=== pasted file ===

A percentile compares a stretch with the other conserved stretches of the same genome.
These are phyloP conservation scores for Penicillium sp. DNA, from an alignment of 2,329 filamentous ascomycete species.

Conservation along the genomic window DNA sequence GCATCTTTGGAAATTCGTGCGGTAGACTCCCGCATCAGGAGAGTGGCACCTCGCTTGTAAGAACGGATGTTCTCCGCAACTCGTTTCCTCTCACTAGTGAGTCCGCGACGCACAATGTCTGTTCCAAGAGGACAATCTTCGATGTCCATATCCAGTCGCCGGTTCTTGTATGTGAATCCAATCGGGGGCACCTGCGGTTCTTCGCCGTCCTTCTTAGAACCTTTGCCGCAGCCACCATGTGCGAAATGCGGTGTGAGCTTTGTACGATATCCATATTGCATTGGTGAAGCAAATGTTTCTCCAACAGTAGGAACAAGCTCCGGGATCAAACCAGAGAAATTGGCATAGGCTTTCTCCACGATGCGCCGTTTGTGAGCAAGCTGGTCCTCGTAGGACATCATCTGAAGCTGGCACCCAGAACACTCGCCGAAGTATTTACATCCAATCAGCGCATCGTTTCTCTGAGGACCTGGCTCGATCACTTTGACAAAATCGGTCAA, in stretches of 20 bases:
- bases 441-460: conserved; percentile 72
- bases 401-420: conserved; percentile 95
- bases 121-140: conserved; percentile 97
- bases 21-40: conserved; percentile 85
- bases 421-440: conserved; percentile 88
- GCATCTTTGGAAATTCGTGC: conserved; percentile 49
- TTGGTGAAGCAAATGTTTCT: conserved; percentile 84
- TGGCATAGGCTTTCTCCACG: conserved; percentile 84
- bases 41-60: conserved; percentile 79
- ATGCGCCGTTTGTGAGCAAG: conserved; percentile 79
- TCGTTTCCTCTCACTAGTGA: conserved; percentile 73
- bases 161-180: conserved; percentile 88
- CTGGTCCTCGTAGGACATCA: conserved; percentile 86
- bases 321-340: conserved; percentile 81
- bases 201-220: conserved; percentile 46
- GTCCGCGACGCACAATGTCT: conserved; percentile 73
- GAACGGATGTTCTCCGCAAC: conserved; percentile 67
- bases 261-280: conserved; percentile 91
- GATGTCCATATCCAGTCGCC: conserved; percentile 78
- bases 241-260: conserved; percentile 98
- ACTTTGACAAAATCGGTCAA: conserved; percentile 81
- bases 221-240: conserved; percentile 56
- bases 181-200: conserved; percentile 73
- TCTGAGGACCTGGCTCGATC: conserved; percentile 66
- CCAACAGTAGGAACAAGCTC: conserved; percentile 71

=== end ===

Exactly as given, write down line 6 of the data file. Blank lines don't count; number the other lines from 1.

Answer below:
- bases 121-140: conserved; percentile 97